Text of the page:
New report: Climate change could lead to increase in extreme weather

By RTCC Staff

The research asks the question, what turns an extreme event into a record breaking event? (© Steve Garner 32/Creative Commons)

Climate change could turn weather events into the record breaking phenomena that have been witnessed over the last decade, according to new research.

The research points to 14 extreme events that cost the US $14 billion, Japan’s record rainfall in 2011, continued drought on the Yangtze River in China, and record breaking heat waves across Europe in 2003 and 2010, all taking place on the backdrop of the warmest decade in a millennium.

The study, published in the journal Nature Climate Change aims to build on pervious work on the topic of extreme weather and show that the high number of record breaking events witnessed over the last 10 years is not a coincidence.

“Single weather extremes are often related to regional processes, like a blocking high pressure system or natural phenomena like El Nino,” says Stefan Rahmstorf, co-author of the article.

“These are complex processes that we are investigating further. But now these processes unfold against the background of climatic warming. That can turn an extreme event into a record-breaking event.”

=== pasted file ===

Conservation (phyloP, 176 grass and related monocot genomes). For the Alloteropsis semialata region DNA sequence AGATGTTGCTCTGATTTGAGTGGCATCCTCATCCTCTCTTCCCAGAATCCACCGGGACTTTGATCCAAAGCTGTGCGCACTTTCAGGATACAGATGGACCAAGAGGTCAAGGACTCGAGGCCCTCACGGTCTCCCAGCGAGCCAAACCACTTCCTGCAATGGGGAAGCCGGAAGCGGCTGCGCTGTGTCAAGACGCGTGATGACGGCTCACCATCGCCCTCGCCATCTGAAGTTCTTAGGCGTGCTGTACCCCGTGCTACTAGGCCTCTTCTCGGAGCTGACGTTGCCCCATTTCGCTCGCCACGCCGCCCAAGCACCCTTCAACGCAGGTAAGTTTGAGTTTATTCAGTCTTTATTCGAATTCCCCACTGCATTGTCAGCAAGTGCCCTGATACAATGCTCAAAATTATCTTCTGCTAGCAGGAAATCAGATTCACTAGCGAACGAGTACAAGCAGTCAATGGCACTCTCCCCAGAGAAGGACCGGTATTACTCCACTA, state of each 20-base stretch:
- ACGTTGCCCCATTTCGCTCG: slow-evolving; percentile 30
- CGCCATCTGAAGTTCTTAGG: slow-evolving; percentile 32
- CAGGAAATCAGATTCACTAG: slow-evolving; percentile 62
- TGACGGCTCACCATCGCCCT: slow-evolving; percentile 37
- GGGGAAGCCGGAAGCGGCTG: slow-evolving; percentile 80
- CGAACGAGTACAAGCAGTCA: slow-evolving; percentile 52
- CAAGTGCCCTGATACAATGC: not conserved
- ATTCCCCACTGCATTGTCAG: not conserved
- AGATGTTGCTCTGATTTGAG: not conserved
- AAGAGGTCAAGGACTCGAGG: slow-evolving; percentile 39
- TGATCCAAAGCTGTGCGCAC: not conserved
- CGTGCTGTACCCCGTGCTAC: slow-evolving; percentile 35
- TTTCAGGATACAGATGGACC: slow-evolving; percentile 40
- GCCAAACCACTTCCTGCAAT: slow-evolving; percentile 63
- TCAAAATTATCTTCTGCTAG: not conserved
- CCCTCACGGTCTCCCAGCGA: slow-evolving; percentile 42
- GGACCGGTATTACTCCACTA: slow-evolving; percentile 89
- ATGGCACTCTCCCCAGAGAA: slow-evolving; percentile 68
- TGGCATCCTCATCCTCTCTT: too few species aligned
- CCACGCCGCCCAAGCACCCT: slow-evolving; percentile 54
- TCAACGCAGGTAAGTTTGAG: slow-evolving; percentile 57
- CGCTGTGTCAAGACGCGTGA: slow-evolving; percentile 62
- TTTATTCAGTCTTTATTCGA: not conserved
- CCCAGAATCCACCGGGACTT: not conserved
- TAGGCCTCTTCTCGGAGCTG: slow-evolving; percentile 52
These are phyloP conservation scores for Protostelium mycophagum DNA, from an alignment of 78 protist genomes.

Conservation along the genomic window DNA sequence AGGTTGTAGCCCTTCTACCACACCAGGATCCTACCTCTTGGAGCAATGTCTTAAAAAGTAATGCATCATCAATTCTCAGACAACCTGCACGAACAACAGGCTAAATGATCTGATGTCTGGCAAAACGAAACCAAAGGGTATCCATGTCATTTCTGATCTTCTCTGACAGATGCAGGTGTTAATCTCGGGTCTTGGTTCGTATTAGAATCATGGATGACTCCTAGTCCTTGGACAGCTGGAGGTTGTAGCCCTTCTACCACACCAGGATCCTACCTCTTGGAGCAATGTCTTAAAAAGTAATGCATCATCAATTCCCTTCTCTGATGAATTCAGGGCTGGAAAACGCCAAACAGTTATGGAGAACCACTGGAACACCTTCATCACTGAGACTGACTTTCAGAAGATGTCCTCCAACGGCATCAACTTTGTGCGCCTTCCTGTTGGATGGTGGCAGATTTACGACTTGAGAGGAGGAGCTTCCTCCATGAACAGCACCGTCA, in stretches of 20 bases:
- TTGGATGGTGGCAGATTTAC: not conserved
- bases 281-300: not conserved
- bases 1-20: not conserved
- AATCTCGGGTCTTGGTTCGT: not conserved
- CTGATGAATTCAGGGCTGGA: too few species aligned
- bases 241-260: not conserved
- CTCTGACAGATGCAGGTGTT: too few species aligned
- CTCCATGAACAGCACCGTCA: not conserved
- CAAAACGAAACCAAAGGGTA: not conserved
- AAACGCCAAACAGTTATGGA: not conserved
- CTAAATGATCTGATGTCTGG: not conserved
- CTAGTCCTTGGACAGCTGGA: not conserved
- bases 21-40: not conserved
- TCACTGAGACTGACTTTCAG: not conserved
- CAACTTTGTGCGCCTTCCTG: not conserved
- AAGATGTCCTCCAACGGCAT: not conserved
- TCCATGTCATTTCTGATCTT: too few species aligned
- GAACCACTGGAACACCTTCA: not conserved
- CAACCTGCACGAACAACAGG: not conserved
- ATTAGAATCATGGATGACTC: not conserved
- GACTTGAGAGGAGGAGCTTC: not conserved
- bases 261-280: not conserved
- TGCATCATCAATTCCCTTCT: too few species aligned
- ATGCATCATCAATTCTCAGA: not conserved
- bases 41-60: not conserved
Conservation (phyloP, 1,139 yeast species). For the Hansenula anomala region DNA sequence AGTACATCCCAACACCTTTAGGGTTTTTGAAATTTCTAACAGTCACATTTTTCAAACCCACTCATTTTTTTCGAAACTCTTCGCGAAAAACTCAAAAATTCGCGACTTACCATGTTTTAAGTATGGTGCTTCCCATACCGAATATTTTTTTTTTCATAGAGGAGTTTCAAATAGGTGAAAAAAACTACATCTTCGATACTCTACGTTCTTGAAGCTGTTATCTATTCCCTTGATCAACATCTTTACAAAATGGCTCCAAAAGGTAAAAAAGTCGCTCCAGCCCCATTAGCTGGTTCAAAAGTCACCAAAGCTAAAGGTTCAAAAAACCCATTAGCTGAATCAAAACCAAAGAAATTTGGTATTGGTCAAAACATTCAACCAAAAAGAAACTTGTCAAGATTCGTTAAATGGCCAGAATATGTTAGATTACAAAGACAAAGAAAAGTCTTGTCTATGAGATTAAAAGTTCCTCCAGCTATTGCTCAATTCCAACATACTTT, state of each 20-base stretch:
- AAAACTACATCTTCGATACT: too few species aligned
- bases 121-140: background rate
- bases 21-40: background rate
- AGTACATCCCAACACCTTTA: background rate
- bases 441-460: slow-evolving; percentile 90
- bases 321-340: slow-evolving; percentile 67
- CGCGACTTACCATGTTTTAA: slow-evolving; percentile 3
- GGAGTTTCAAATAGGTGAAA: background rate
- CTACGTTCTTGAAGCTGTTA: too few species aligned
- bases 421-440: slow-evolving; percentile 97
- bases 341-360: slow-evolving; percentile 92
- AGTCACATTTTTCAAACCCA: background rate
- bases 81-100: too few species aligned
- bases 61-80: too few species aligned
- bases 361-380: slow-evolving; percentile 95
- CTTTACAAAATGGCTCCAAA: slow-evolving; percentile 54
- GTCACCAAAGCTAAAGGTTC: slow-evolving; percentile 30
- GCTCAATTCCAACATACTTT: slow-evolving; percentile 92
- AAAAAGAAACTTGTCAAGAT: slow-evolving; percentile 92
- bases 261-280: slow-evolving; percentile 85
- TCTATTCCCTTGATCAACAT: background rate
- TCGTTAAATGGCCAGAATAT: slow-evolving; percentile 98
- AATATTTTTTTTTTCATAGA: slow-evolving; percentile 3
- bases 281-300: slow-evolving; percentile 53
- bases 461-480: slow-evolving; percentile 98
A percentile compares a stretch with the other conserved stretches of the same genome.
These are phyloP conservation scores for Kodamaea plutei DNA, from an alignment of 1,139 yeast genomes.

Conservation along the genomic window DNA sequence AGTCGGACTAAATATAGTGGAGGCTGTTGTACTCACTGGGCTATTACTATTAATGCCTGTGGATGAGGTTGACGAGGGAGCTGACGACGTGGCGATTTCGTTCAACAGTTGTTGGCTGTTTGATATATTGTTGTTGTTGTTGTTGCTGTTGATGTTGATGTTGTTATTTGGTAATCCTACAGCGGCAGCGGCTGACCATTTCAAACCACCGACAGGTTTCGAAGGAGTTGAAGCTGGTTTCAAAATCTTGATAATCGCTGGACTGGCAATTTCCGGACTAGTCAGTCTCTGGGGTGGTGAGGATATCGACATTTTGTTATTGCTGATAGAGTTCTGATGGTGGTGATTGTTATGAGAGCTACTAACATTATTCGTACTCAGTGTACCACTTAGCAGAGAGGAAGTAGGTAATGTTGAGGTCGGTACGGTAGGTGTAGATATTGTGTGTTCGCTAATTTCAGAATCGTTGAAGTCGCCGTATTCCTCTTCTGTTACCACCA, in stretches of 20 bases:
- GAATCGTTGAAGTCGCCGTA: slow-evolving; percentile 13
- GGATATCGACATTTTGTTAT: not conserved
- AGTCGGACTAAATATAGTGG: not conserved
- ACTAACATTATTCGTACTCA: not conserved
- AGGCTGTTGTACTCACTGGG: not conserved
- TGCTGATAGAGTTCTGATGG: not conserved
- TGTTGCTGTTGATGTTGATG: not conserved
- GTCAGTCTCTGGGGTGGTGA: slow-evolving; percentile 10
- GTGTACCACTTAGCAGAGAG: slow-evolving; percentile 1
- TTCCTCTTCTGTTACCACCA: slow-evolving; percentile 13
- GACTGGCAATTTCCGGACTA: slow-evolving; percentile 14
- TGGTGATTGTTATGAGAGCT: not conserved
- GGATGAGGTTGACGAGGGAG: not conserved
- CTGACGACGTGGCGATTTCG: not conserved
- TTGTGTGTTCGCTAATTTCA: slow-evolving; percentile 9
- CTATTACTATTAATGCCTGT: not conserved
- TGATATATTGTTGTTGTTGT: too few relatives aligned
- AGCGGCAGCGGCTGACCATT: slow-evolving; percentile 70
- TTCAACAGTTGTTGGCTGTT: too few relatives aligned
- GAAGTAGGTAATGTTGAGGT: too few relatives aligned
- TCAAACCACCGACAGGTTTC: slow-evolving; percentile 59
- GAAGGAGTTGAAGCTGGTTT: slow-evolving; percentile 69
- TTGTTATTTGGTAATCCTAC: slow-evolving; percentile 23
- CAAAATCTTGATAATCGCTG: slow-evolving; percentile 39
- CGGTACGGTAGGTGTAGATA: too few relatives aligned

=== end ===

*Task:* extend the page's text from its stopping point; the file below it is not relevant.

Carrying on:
Of particular interest to the researchers is what turns an extreme event into a record breaking event, something they say more research must focus on.

For example the 2003 European heatwave exceeded beat the previous records by 2.4°C, and was then surpassed again in 2010.

The researchers also stressed that while climate change can be linked to changes in the frequency of extreme events it is still not possible to link one specific event to climate change.

“The question is whether these weather extremes are coincidental or a result of climate change,” say Dim Coumou, lead author of the report. “Global warming can generally not be proven to cause individual extreme events – but in the sum of events the link to climate change becomes clear.”

“It’s like a game of loaded dice. A six can appear every now and then, and you never know when it happens. But now it appears much more often, because we have changed the dice.”

This can be compared to the events in the US between 13th and 19th March when in the seven days alone, historical heat records were exceeded in more than a thousand places in North America, according to Coumou.

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